In early June 2015, Governor Malloy signed legislation making wide ranging changes to state laws that protect personal information of Connecticut residents (the Act). Key data security expansions and their impacts inside and outside of Connecticut include the following:



  1. Shorter Reporting Time Frames and Minimum Consumer Remedies Are Now Required for All Computer Data Breaches. Section 6 of the Act amends Connecticut data security laws to shorten the time period for mandatory notice to state agencies in the event of breach to 90 days following breach discovery (unless a shorter time is required by other law). Even more significantly, for breaches involving loss or hacking of computerized data, the breaching company must offer identity theft prevention and mitigation services for at least one full year. This represents a substantial increase from the three month minimum previously recommended by the Attorney General for offering credit monitoring, credit freeze and similar services.
  2. Expanded Data Protection Requirements for All Health Insurance Companies Required on or before October 1, 2017. Section 5 also imposes significant obligations on health insurance companies, effective as of October 2017. Requirements will include:
    • Development of a written information security program (WISP), with designation of a responsible person for implementation and maintenance of the security program;
    • Computer and Internet user authentication protocols;
    • Access control measures;
    • Mandatory encryption of personal information transmitted over a public Internet network or wirelessly;
    • Laptop encryption;
    • Procedures for off-premises transport of information;
    • Implementation of disciplinary measures for security violations;
    • Post-termination employee security measures;
    • Physical security measures;
    • Robust security and anti-virus protections;
    • Security training;
    • WISP updates on at least an annual basis; and
    • Mandatory post-incident review of actual or suspected breaches, with documentation of response measures.

    Companies subject to these requirements also must annually certify compliance to the State Insurance Department under penalty of perjury and be required to provide the WISP to the Insurance Commissioner or Attorney General upon request.

  3. State Contractors Receiving Personal Information Also Must Implement Rigorous Data Security Programs. Sections 1 and 2 of the Act require vendors receiving confidential information pursuant to state contracts to implement and maintain a “comprehensive” data security program that:
    • Covers data storage and transportation, access restrictions, annual review of policies and security measures, and mandatory employee awareness training;
    • Limits access to “authorized” agents of the contractor;
    • Requires retention of confidential information on secure drives and servers and behind firewalls protected by intrusion protection software;
    • Improves breach investigation procedures and notice obligations in the event of breach;
    • Imposes safeguards on storage and transportation of data; and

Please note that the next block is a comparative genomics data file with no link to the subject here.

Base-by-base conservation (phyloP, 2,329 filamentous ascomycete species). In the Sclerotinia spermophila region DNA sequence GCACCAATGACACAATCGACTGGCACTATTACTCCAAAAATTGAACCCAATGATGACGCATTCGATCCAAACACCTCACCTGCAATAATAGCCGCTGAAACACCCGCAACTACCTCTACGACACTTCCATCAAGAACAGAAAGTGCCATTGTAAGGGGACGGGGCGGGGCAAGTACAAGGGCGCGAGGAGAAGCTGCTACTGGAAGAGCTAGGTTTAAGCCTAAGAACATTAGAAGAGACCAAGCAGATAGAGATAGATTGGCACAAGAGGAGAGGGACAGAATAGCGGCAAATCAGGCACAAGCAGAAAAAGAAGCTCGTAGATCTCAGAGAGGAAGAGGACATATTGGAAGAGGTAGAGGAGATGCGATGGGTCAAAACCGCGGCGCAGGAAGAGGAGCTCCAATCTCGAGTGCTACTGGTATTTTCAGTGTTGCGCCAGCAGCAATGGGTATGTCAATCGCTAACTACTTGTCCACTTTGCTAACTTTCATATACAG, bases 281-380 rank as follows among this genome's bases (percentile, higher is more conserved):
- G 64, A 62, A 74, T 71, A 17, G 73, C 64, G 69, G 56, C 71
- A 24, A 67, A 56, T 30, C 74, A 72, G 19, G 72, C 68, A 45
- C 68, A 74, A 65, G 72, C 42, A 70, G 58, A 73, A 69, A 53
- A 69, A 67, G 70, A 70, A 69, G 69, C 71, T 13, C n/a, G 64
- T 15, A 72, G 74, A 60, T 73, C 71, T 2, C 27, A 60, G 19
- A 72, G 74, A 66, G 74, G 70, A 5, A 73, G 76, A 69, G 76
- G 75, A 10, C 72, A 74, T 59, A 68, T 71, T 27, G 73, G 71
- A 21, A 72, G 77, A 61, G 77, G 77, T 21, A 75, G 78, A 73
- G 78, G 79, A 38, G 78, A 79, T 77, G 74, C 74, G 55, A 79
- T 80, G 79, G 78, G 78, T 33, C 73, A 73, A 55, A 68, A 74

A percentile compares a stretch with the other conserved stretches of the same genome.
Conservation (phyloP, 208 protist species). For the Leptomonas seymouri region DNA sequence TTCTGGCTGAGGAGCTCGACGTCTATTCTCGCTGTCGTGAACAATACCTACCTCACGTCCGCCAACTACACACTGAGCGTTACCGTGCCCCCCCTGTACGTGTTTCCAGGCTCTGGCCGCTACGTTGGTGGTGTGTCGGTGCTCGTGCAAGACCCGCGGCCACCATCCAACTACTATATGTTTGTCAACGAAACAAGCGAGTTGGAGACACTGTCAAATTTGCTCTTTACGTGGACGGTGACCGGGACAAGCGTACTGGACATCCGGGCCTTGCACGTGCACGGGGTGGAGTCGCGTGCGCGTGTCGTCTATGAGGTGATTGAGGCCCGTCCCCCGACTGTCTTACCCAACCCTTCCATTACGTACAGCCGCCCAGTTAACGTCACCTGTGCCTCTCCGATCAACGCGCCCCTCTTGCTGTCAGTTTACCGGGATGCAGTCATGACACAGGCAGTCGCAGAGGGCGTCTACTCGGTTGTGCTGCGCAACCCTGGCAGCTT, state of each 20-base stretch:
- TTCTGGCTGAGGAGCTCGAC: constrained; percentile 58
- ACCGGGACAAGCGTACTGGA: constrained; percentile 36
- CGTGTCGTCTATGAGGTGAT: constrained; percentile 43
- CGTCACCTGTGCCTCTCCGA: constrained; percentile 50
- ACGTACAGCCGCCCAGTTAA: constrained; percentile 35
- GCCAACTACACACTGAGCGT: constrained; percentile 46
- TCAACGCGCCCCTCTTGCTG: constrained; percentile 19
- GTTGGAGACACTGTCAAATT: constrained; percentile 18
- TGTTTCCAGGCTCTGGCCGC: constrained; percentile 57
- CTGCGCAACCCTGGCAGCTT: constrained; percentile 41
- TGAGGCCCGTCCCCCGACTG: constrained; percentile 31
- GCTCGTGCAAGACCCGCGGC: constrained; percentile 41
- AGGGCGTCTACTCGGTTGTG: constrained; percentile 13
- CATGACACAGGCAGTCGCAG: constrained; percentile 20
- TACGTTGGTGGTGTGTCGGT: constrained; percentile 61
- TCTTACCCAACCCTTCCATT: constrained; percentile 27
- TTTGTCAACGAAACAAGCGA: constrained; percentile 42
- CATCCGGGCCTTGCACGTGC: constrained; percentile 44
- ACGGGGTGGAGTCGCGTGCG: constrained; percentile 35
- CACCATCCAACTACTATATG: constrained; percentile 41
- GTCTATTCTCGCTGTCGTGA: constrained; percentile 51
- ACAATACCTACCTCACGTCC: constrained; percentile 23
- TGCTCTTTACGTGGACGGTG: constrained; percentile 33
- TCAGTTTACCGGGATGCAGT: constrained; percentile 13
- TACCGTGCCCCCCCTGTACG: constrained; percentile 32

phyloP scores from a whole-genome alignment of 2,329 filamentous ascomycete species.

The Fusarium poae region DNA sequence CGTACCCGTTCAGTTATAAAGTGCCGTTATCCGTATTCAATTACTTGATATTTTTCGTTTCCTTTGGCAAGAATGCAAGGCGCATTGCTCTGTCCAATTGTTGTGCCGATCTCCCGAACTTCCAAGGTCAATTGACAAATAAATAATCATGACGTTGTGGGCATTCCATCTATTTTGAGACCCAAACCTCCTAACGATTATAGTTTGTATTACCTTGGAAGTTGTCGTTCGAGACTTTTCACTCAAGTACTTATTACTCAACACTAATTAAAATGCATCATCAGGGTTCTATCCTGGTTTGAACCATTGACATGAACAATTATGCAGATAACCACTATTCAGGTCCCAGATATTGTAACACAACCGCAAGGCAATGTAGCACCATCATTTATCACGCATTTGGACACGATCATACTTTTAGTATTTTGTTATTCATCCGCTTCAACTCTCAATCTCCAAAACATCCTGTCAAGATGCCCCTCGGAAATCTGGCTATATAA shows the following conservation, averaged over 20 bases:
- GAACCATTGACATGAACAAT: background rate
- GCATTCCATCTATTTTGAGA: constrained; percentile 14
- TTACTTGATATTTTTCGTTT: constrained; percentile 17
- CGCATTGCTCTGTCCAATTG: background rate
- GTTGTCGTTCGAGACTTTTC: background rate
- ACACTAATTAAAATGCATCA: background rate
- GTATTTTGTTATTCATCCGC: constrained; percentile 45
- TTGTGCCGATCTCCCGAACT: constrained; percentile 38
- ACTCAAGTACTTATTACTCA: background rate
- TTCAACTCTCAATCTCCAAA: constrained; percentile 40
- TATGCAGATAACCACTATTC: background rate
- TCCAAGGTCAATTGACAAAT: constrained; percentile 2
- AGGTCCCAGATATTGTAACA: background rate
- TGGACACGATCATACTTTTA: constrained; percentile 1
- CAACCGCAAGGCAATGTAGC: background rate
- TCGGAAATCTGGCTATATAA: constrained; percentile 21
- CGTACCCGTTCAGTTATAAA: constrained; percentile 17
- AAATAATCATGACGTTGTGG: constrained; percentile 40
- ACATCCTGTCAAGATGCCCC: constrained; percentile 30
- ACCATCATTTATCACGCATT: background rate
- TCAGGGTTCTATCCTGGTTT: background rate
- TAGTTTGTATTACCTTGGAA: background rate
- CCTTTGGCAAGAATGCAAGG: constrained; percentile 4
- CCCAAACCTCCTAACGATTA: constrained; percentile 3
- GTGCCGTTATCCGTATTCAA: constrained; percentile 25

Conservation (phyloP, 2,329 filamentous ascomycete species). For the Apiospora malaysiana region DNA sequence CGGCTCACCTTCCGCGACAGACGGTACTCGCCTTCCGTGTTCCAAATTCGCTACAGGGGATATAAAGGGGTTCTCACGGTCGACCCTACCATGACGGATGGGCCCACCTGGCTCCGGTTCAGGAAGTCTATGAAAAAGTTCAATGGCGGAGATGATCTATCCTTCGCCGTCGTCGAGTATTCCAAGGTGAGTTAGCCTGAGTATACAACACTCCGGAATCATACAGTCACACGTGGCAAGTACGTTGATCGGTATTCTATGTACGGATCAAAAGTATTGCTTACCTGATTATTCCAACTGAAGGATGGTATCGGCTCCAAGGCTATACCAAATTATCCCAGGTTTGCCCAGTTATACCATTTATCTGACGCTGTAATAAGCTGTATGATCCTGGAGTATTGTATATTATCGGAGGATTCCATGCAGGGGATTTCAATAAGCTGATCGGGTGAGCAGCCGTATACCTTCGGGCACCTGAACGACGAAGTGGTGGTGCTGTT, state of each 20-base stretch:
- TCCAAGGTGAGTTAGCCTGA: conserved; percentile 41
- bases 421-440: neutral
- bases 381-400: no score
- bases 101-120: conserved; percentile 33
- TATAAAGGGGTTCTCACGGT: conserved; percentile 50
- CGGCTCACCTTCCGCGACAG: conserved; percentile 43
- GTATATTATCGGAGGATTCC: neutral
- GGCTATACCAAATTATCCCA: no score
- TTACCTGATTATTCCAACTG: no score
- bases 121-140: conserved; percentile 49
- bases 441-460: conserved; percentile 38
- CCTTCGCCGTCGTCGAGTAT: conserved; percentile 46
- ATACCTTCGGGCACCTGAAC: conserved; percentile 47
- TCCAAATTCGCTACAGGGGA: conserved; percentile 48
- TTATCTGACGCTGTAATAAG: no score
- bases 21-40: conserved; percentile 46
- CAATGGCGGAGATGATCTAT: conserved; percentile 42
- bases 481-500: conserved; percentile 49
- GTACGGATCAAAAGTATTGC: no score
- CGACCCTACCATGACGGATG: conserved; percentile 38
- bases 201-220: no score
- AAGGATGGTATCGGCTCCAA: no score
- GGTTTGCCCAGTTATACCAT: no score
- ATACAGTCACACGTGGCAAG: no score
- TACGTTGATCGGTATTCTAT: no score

• Imposes new remedies in the event of a breach, including the potential for a ban on the vendor issued by the State Department of Education.
  4. State Must Develop New Program to Coordinate Responses to Data Requests Across State Agencies and Protect State Agency Information.Section 4 of the Act empowers the State Office of Policy and Management to develop a program that improves consumer access to data maintained by executive agencies and, in so doing, ensure the security, privacy and confidentiality of such information, including developing with the State Chief Information Officer a detailed “data security and safeguarding plan” for all data accessed or shared through the new access program.
  5. Smartphones Must Be Capable of Remote Wiping As of July 2016.Section 7 of the Act prohibits retail sales of smartphones in Connecticut effective July 1, 2016 unless they contain hardware or capability to receive downloadable software upon activation that can render the phone inoperable to an unauthorized user.



Businesses inside and outside of Connecticut should consider the potential impacts of the Act in at least two principal respects.

First, all business, wherever located, should review their WISPs and related data security policies to see whether they are affected by the Connecticut-specific provisions in the Act. At minimum, (1) business with Connecticut offices, (2) non-Connecticut businesses with Connecticut resident employees or customers, and (3) especially health insurance companies and all companies seeking to do business as vendors with Connecticut state agencies should review existing policies and WISPs to determine whether changes are needed to reflect the new law. Wireless phone makers and retail outlets should pay particular attention to the July 2016 requirement of remote wiping capability for all smartphones.

Second, all businesses should consider the Act to be a potential “canary in a coal mine” sign of increasing state law level regulation of data security. Massachusetts lead this trend five years ago with implementation of its rules that require implementation of a WISP for all holders of personal information of Massachusetts residents, wherever the holder is located, and Nevada has followed by requiring tough new data encryption rules. The Act may serve as a third example that may well be followed by implementation of other state regimes in upcoming months and years. Businesses that have not implemented a WISP should consider getting ahead of this emerging trend and doing so as soon as possible.



If you have any questions about this alert, please contact the author, Robert J. Munnelly, Jr., or a member of our Regulatory and Administrative Law Practice.

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